Would you elect a machine into office? It’s probably a question you’d never think to ask yourself. But, it may be near. According to the Pew Research Center, the general trust in government here in the US has been on a steady decline from 70% in the 1950s to 20% today – a momentum regardless of the party in office.
Now, there’s a variety of factors that caused this distrust. And this isn’t an article about those factors. Rather, it’s a response.
With widespread distrust in the operation of government, people are going to be open to a big political change. Perhaps even a revolutionary moment in politics worldwide. It could be someone like Andrew Yang, a politician with a fresh perspective and futuristic vision. Or it could be technologically assisted – like an AI Politician.
World’s First AI Candidate
In Tama City, Japan, Michito Matsuda ran for the mayoral election with an interesting twist: his decision-making would be deferred to artificial intelligence. Matsuda was proud to announce the world’s first AI Candidate which would bring competence, impartiality, and balance back to politics. The AI Candidate garnered over 4,000 votes, which was just enough for a bronze medal.
Nonetheless, let’s take a look at the pillars he posed.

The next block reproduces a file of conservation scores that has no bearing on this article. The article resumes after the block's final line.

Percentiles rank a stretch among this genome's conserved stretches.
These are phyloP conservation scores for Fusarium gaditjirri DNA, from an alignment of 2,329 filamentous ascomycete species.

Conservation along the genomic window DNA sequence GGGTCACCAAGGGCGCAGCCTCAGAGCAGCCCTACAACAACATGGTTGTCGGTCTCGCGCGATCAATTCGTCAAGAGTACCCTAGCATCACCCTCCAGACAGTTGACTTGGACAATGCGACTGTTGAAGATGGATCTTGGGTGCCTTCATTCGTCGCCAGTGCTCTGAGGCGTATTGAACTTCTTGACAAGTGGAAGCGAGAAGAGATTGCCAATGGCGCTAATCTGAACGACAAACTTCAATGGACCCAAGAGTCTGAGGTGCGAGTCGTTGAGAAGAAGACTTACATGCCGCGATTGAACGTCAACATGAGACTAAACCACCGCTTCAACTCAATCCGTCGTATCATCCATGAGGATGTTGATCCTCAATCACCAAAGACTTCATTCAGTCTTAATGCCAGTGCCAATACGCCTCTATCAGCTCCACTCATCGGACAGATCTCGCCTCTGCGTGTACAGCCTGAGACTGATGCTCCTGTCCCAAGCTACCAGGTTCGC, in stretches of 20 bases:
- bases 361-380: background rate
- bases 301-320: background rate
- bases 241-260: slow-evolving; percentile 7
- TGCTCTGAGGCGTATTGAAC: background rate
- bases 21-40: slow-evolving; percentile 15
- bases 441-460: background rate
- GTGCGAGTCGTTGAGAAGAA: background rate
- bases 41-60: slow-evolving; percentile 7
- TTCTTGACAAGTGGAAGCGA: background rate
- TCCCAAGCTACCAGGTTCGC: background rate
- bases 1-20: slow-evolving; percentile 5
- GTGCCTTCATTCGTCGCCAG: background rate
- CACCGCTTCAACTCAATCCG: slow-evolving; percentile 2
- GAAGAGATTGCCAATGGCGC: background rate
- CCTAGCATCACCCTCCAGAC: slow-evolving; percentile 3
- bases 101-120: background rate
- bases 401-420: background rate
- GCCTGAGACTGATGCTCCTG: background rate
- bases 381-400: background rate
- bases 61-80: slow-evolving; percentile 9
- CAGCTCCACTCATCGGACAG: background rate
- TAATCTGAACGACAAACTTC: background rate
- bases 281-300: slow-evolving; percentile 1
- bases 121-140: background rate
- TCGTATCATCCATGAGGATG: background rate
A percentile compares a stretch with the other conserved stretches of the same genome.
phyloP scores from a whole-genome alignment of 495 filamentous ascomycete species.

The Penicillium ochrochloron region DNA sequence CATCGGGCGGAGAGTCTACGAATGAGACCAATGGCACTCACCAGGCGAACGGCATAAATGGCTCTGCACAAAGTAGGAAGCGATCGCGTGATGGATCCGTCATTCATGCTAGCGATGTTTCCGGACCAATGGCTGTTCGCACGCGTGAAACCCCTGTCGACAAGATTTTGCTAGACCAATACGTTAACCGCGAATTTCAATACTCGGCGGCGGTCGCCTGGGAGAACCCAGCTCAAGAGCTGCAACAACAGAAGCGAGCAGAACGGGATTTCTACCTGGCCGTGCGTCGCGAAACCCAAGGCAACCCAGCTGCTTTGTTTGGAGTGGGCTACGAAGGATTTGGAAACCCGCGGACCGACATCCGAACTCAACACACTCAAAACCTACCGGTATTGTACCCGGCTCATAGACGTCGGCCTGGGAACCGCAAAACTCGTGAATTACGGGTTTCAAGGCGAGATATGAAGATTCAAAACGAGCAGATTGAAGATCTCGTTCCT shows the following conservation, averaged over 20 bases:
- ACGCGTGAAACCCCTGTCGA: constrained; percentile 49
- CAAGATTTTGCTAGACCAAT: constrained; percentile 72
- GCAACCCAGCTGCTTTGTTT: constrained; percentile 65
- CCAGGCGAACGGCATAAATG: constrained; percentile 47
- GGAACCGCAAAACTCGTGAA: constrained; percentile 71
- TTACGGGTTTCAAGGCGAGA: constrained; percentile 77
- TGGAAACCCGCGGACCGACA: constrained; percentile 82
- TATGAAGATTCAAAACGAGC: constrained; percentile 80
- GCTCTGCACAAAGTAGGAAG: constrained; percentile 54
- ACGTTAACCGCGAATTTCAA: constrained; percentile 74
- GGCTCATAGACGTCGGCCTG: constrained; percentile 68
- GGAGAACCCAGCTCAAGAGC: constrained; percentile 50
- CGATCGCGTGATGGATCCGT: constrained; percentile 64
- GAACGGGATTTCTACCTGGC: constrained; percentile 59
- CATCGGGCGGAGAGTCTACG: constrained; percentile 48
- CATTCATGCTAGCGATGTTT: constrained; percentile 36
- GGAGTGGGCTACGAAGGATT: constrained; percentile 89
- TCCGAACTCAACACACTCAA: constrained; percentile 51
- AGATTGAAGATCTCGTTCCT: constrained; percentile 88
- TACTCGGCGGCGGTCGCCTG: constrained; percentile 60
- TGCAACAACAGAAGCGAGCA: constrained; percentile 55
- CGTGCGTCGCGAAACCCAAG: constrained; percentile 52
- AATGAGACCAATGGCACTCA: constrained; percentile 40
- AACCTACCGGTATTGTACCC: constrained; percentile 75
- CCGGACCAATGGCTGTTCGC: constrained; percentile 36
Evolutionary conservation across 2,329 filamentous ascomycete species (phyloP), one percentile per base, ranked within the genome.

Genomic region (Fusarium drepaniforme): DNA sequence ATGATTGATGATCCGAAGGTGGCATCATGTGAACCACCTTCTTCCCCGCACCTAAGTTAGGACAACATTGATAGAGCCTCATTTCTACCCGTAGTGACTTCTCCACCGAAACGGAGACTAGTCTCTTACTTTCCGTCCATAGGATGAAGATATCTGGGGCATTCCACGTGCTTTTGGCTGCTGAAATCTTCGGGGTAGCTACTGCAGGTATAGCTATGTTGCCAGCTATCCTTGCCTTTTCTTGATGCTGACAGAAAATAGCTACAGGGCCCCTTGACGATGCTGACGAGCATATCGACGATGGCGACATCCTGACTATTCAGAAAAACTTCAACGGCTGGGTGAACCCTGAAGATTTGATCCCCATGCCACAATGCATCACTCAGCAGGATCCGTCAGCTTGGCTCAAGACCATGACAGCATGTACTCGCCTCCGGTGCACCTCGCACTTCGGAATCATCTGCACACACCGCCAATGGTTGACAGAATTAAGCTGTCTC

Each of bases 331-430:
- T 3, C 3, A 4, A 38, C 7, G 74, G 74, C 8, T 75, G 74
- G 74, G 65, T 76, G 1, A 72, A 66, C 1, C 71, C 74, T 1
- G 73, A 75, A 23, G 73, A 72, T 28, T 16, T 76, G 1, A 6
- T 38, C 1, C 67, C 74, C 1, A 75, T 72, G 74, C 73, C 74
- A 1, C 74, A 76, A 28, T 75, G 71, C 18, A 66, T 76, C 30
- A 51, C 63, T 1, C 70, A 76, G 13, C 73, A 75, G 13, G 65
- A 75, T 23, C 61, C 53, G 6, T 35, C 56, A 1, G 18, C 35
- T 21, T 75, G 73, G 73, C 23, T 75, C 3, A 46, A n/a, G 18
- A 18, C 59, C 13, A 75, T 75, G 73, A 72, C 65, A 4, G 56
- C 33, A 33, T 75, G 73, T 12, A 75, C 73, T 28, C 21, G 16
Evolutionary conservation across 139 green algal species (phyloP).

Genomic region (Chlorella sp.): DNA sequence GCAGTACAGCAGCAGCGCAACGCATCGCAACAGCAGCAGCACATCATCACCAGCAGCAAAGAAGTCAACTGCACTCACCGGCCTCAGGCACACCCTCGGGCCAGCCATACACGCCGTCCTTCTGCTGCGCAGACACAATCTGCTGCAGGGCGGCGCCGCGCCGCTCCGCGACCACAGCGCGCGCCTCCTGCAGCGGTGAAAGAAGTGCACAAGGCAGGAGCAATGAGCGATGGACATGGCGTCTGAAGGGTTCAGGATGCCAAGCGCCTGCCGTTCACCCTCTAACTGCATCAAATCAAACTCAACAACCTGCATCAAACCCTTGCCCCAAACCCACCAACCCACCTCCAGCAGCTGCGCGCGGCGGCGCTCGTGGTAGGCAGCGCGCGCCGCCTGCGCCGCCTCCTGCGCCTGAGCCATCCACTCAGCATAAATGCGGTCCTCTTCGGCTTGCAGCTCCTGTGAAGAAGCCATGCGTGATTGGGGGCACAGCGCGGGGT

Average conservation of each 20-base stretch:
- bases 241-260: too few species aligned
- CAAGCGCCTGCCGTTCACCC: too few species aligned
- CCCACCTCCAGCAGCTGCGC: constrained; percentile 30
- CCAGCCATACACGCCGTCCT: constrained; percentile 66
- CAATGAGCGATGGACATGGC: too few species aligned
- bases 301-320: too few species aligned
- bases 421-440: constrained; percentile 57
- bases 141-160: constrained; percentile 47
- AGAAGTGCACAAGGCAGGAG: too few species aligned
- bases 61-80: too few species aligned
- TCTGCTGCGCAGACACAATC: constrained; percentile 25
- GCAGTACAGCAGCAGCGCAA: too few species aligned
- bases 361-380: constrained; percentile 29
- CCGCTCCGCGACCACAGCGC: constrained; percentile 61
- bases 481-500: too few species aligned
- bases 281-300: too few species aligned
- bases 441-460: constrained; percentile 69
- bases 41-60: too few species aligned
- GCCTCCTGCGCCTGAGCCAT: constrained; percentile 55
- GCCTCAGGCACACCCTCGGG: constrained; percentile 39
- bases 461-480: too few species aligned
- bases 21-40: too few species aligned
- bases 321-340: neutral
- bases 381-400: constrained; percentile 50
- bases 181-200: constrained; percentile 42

Competence? Yes, please. An AI Politician would have the power to call upon countless sources of data and truth in the form of surveys, governmental meetings, laws and regulations, and voter feedback all in the matter of moments.
Impartiality? This one is a little more tricky considering that everyone has biases, even the researchers that would develop an AI Politician. We’ve seen partial AI systems in the past. The risk-assessment algorithms courts use to assist in sentencing have been found to support racism. And the image recognition algorithms on Facebook and Google reinforce sexist gender stereotypes. Therefore, there’s a great challenge ahead for an unbiased AI Politician.
And how about balance? Is that even possible in politics? If it is, do we want balance? This is an AI Politician’s greatest test, I believe.
In the bipartisan politics of the United States, would an AI Politician take into account both sides of an argument when making a decision? Or would it operate with a programmed, fixed viewpoint?
Downfall of an AI Politician
Part of what makes politics effective is that compromise is often avoided and you get strong viewpoints battling it out until one side wins.
Compromise may sound nice when sharing sandwiches, but when it comes to important negotiations, compromise is actually a failure among all participants.
Take this classic negotiation fable:
“Two sisters each want a full orange but they have just one orange between them, with nothing of value to trade. In the end, they compromise. Each takes half the orange and goes on her way. One sister happily ate her fruit, throwing away the peel. The other peeled her half, throwing away the fruit and using the peel to garnish a dish. The compromise in this story was completely unnecessary. Each sister could have had the full value of the orange if they had identified each other’s true interests.”